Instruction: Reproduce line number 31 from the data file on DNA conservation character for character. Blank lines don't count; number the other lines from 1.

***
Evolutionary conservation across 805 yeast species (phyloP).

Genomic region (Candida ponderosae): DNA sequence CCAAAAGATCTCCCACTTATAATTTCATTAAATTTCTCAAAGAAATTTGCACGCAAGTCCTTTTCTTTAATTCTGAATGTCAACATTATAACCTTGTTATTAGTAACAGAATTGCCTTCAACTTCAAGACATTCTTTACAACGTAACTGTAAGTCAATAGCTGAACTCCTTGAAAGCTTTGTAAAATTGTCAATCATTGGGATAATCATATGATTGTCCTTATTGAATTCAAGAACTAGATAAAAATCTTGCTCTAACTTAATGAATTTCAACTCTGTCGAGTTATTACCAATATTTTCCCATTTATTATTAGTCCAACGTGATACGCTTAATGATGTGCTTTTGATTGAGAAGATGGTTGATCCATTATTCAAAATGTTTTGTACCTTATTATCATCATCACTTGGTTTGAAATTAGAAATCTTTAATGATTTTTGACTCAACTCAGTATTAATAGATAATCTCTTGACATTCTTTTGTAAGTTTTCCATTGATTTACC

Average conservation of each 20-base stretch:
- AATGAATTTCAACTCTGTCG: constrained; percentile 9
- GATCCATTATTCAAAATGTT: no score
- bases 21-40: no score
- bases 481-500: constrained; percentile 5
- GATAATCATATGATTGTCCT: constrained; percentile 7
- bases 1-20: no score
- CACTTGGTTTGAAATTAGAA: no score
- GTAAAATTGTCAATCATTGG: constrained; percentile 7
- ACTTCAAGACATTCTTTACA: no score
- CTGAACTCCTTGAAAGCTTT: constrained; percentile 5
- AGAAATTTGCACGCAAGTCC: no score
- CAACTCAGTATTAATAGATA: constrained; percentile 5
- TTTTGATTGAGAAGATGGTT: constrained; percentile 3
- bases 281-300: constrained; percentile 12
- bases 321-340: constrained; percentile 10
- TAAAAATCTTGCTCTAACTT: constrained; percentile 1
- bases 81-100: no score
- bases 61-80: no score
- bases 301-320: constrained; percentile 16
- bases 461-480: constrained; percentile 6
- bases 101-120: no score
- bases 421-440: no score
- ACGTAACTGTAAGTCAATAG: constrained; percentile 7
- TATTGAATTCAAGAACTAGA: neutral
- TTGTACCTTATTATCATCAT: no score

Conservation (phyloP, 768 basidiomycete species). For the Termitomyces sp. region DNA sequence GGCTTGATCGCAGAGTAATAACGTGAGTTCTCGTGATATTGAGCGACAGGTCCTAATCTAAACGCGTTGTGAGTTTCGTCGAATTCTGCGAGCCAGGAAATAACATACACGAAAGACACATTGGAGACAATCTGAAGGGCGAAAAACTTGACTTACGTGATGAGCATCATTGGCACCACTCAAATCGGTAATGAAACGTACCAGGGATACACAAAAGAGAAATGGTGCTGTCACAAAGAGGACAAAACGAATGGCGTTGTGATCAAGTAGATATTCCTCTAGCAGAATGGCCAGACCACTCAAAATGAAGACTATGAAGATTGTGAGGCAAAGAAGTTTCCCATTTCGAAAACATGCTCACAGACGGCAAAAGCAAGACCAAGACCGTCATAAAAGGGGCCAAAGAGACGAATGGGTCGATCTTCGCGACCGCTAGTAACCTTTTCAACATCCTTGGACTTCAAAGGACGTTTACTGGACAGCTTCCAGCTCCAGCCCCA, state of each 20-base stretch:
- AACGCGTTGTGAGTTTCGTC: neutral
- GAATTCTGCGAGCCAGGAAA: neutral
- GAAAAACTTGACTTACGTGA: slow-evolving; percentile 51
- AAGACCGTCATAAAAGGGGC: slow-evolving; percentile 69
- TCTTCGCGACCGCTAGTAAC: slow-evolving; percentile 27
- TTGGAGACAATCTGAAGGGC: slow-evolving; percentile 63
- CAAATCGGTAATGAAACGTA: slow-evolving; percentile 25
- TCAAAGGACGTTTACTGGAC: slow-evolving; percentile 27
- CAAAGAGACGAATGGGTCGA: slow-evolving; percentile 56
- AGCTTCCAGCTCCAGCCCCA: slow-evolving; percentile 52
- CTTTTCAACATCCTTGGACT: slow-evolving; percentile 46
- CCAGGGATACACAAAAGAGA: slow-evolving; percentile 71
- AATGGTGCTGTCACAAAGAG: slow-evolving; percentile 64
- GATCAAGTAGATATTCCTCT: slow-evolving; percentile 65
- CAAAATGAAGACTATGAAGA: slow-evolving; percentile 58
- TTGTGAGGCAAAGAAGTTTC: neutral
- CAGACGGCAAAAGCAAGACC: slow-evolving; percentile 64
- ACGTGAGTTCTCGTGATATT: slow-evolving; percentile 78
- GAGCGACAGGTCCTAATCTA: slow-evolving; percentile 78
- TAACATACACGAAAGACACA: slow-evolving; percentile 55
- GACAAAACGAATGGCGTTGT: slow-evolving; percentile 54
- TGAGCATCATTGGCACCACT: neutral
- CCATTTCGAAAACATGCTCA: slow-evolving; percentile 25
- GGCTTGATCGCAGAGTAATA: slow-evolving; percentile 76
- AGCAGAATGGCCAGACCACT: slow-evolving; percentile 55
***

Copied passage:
- GAATTCTGCGAGCCAGGAAA: neutral